The final step in the form-handling part of the view is to redirect to another page, usually a "success" page. In this case we use HttpResponseRedirect and reverse() to redirect to the view named 'all-borrowed' (this was created as the "challenge" in Django Tutorial Part 8: User authentication and permissions). If you didn't create that page consider redirecting to the home page at URL '/').

That's everything needed for the form handling itself, but we still need to restrict access to the view to librarians. We should probably create a new permission in BookInstance ("can_renew"), but to keep things simple here we just use the @permission_required function decorator with our existing can_mark_returned permission.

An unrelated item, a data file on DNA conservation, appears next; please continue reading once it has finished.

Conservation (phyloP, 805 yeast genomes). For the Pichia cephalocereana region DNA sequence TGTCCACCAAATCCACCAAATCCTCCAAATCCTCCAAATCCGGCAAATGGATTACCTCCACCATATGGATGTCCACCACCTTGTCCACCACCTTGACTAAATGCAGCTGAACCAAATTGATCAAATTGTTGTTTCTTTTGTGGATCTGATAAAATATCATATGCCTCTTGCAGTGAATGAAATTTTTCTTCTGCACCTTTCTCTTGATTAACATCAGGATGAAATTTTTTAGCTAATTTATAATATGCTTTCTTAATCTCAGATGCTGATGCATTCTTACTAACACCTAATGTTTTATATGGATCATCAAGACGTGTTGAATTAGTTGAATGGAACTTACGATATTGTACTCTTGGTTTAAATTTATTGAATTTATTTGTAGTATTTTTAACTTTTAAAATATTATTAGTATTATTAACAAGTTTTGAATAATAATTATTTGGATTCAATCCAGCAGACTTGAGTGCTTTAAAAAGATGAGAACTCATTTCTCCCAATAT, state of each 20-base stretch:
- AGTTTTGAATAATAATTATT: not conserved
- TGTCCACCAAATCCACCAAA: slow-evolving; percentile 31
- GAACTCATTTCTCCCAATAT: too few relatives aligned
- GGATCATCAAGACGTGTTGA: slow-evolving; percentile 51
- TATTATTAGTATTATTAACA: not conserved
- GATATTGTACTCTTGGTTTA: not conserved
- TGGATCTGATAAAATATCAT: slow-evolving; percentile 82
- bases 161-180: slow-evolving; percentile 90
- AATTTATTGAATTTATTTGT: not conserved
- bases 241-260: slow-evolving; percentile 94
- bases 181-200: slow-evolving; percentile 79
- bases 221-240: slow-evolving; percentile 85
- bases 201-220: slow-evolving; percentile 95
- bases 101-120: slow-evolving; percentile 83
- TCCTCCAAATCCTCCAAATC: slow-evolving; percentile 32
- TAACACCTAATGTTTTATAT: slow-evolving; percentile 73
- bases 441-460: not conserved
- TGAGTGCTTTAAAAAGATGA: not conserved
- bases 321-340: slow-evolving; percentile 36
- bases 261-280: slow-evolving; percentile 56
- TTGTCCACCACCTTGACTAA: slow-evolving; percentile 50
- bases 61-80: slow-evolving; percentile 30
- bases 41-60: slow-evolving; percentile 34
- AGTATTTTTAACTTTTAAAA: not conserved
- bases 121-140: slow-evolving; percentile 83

The final view is therefore as shown below. Please copy this into the bottom of locallibrary/catalog/views.py.

from django.contrib.auth.decorators import permission_required

from django.shortcuts import get_object_or_404
from django.http import HttpResponseRedirect
from django.core.urlresolvers import reverse
import datetime

from .forms import RenewBookForm

@permission_required('catalog.can_mark_returned')
def renew_book_librarian(request, pk):
    """
    View function for renewing a specific BookInstance by librarian
    """
    book_inst=get_object_or_404(BookInstance, pk = pk)

    # If this is a POST request then process the Form data
    if request.method == 'POST':

        # Create a form instance and populate it with data from the request (binding):
        form = RenewBookForm(request.POST)

        # Check if the form is valid:
        if form.is_valid():
            # process the data in form.cleaned_data as required (here we just write it to the model due_back field)
            book_inst.due_back = form.cleaned_data['renewal_date']
            book_inst.save()

            # redirect to a new URL: